Screening: Primary Care Tools for the Management of TB
Screening for TB
Main TB Headings:
Learn more about Primary Care Management of Latent Tuberculosis Infection in the Foreign-Born
- Take the Pre-test
- View the Tutorial: Primary Care Management of Latent Tuberculosis Infection in the Foreign-Born: A new tutorial for primary care providers caring for the foreign-born, includes both screening and treatment information. (54 slides)
Specific information about local TB data is available for the geographical areas below. Each site includes 12-15 slides with local information:
- Seattle: Public Health -Seattle King County (Washington)
- Boston, MA
- San Francisco, CA
- Los Angeles/Orange County, CA
- Tarrant County/Ft Worth, TX
- Take the Post-test
View all 72 questions of the TB Survey
Additional Resources in EthnoMed
- Evaluation of TB Program Services for Burmese Refugees in Thailand Resettling to the US
PDF, 58 pages.
What is latent tuberculosis?
“Latent tuberculosis” is the term used for people who test positive for tuberculosis (most commonly with a positive tuberculin skin test), but do not have any evidence of active infection. Currently one in three people worldwide are felt to harbor tuberculosis bacilli.
Tuberculosis is transmitted through airborne spread of Mycobacterium tuberculosis. When a person with active pulmonary TB coughs, aerosolized droplets containing bacilli can invade the lungs of close contacts. In 90-95% of cases, the infected person's immune system halts growth of the bacteria and active disease does not develop, although skin or serological testing for TB will convert to positive. Once positive, a person's TB test will generally remain positive for life.
Approximately one in ten latent infections will later progress to active disease unless treatment is given. Most cases of active tuberculosis result from reactivation of latent TB.
Who should be screened for latent TB?
Persons at high risk for developing TB disease should be tested for latent TB. This includes:
- Close contacts of a person with infectious TB.
- Immigrants from countries with high rates of TB.
- People who live or work in places where TB is more common, such as homeless shelters, migrant labor camps, prisons, jails, hospitals, and some nursing homes.
- Medically underserved and low-income populations.
- Children exposed to high-risk adults.
- People with chest radiographs showing healed TB.
- Patients with HIV, silicosis, malnutrition, renal failure, or other conditions placing them at higher risk for active TB.
- Patients on chronic immunosuppressive drugs.
- Injection drug users.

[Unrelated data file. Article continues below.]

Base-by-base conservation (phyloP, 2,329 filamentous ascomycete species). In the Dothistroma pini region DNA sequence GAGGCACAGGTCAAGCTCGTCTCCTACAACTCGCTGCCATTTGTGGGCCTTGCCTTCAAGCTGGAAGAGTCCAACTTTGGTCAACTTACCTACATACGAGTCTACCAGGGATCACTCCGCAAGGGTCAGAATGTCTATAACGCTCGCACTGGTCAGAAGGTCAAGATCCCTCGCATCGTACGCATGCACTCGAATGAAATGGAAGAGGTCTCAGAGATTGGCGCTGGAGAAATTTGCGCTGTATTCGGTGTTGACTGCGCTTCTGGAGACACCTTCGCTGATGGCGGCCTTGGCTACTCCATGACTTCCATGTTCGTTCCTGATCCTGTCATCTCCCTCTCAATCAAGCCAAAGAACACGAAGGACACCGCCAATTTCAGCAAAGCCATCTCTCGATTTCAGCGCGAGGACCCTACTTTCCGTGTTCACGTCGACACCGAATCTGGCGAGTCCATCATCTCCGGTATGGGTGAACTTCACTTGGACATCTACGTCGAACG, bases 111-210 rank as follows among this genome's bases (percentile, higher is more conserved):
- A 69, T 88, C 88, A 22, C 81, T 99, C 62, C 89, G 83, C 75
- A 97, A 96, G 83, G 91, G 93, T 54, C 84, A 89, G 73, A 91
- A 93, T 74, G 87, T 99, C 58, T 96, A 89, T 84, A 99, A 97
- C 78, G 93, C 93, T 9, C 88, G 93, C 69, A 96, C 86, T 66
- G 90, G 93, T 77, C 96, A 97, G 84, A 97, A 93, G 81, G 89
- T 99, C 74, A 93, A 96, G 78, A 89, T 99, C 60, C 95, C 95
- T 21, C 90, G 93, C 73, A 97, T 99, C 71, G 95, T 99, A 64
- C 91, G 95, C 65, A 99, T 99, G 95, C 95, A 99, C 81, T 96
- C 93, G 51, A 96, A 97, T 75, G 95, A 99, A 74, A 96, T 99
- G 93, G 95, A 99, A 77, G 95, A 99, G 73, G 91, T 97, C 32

The CDC discourages testing of people at low risk for infection.
Which people with latent TB are at highest risk of developing active disease?
Overall, 5-10 percent of all people with latent tuberculosis will go on to develop active disease. The risk of reactivation is greatest in those with recent TB infection and in people with conditions which weaken the immune system. The following groups are considered to be at high risk:
- Recent skin test converters (within the past 2 years)
- Young children. (Infants have a 40% chance of progressing to active disease, and children are more likely to develop life-threatening forms of TB).
- Immigrants from countries with high rates of TB (within the first 5 years after immigration)
- People with the following clinical conditions:
- HIV/AIDS (10% annual risk of developing active TB)
- Diabetes mellitus
- Underweight (more than 10% below normal)
- Chronic kidney disease, esp. hemodialysis patients
- Gastrectomy or jejunoilial bypass
- Head and neck cancer
- Solid organ transplant recipients
- Prolonged use of immunosuppressive drugs (prednisone 15 mg/day > 1 month, TNF-alpha antagonists)
- Leukemia or lymphoma
- Chest X-rays with evidence of prior TB
- Injection drug users
How do you place a TB skin test?
The Mantoux tuberculin skin test is the standard method of screening for infection with Mycobacterium tuberculosis. It is performed by placing a subcutaneous injection of 0.1 ml tuberculin purified protein derivative (PPD) into the inner surface of the forearm. The test is read 48-72 hours later by measuring in millimeters the degree of induration (not erythema) perpendicular to the long axis of the forearm. Use of controls to test for anergy is not recommended.
How is a TB skin test interpreted?
A positive test indicates TB infection, but cannot distinguish between latent and active disease. The cut-off point for a positive reaction depends on the person's overall risk:
≥ 5 mm
≥ 10 mm
≥ 15 mm
Recent immigrants (within 5 years) from
Recent contacts of infectious
Staff and residents of high risk congregate settings 2
Fibrosis on chest X-ray from
Mycobacteria laboratory workers
Solid organ transplant recipients
Patients with high risk clinical conditions 3
Immunosuppressive medications 1
Injection drug users
Children under 4, and children exposed to high-risk adults
1. Prednisone = 15 mg/day for one month or more; TNF-alpha antagonists (Infliximab, Etanercept).
2. Hospitals, nursing homes, homeless shelters, correctional facilities.
3.Diabetes, silicosis, chronic kidney disease, leukemias and lymphomas, lung cancer, carcinomas of the head and neck, gastrectomy, jejunoileal bypass, underweight by = 10% ideal body weight.
- A skin test conversion is any increase in induration of 10 mm or more.
- Known contacts of an active case of tuberculosis should be tested at the time of contact, and then re-tested in 8-10 weeks if the initial test is negative.